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Manufacturing Digital: Getting a Big Impact from Big Data: Part One

September 24, 2013- 

By Sebastian Mamro, Director, Head of Professional Services EMEA, PROS

Chemical manufacturers today face a host of challenges that have produced extreme pressure on both their sales performance and margins.

Aggressive price competition has been fed by volatility in raw material costs and marketplace demand. In the midst of this highly competitive global environment, chemical manufacturers that produce raw materials, intermediary and specialty chemicals are discovering that big data can significantly improve sales performance and profitability.

Big data is a new technology category that covers a range of analytical tools for gathering, prioritising and deriving critical information from large data sets. Using big data has the potential to transform a commodity industry that has traditionally relied on ‘gut feel’ and cost-plus approaches to pricing and contract negotiations into one that provides customers with more insight about their own operations and opportunities.

In most cases, companies already collect a lot of this data in market tracking and customer transaction information. The key is to analyse that data alongside internal systems information such as ERP and CRM applications. By combining this data, you can bring key insights into play during the contract negotiation process, enabling your sales force to improve its performance with deals that yield better margins and profitability.

Tap the power of big data to manage cost volatility

Harnessing big data through scientific data analysis is fast becoming a necessity for chemical manufacturers. Through the use of automated pricing software, manufacturers can manage the risks and volatility of raw material costs. These solutions allow chemical manufacturers to react quickly to raw material cost changes and implement continuous price updates for tens of thousands of line items.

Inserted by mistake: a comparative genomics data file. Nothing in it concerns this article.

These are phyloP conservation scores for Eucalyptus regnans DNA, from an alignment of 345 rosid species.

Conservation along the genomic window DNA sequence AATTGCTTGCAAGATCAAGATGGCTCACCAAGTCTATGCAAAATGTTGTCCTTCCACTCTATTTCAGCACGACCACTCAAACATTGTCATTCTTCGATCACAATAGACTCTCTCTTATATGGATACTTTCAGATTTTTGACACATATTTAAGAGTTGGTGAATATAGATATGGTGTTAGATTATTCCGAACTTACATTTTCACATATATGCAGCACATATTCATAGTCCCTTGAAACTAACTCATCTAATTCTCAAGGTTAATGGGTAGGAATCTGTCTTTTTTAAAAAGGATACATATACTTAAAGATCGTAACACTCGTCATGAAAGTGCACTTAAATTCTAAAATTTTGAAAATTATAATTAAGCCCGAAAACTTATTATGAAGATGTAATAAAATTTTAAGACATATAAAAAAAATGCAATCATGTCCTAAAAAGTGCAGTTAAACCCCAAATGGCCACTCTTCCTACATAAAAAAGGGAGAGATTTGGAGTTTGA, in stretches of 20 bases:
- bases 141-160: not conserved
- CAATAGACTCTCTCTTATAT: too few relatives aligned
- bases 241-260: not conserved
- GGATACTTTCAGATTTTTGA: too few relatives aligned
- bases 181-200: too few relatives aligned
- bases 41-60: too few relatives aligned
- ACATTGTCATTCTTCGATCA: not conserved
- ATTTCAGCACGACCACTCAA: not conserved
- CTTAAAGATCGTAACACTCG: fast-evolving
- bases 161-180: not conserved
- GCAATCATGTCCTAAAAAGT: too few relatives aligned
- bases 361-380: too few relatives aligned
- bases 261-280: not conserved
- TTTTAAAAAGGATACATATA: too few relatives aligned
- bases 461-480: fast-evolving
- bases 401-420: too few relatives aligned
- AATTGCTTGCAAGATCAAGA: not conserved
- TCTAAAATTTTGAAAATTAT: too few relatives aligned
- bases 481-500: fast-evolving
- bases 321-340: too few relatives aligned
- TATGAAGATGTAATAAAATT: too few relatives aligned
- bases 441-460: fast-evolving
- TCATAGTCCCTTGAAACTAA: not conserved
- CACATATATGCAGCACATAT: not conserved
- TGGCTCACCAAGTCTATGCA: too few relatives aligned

In one example, a German chemical manufacturer spotted a large price rise in one of its critical raw materials that was about to hit the market. Managers at the company decided to take a proactive approach and look at their own prices so they could take advantage of this foresight. However, they had to spend four months recalculating prices based on the raw material cost increases, and another two months getting approvals and price updates to sales.

By the time the price changes were implemented, the cost of raw materials had gone up and come back down. Customers were naturally reluctant to accept the price increases. In contrast to this situation, chemical manufacturers today can use technology to dynamically capture the cost of raw materials on the open market as well as changes in overhead costs, recalculate prices, get approvals and push the new prices to the sales team in a matter of days.

This means that companies can be more proactive in their approach to pricing and sales. The impact on the bottom line from dynamically managing cost and price decisions using big data techniques can add up to millions of dollars.

Gain visibility into individual customer accounts to maximise profitability

Aside from looking at the wider economic situation, big data can also be used in negotiations with individual customers. Using the latest data science models powered by leading software solutions, chemical manufacturers – especially intermediary and specialty producers – can discover the cost to serve and ultimate profitability of every customer based their own transaction data.  This approach captures what each customer considers their value drivers, from variables like product quality and packaging, through to delivery timing. Sales teams can achieve more profitable pricing by using these insights during negotiations.

By mining collected data to identify costs to serve, value drivers and the “willingness to pay” of different customer segments, these solutions provide a framework that can significantly improve sales performance.  Instead of pricing based on gut feel and incomplete or outdated information, sales can conduct contract negotiations based on product profitability, results and guidance at the time of negotiations.

More importantly, because the exact value provided by the manufacturer to any specific customer has to be tested in the marketplace, big data technology solutions can continually update and analyse actual results, including competitive pricing moves. This enables chemical manufacturers to test new pricing strategies for various market segments and evaluate the results to see if newer, more successful strategies should be implemented for a broader range of customers.

Read part two tomorrow on Manufacturing Digital

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By Sebastian Mamro, Director, Head of Professional Services EMEA, PROS

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Manufacturing Digital: Getting a big impact from Big Data: Part Two

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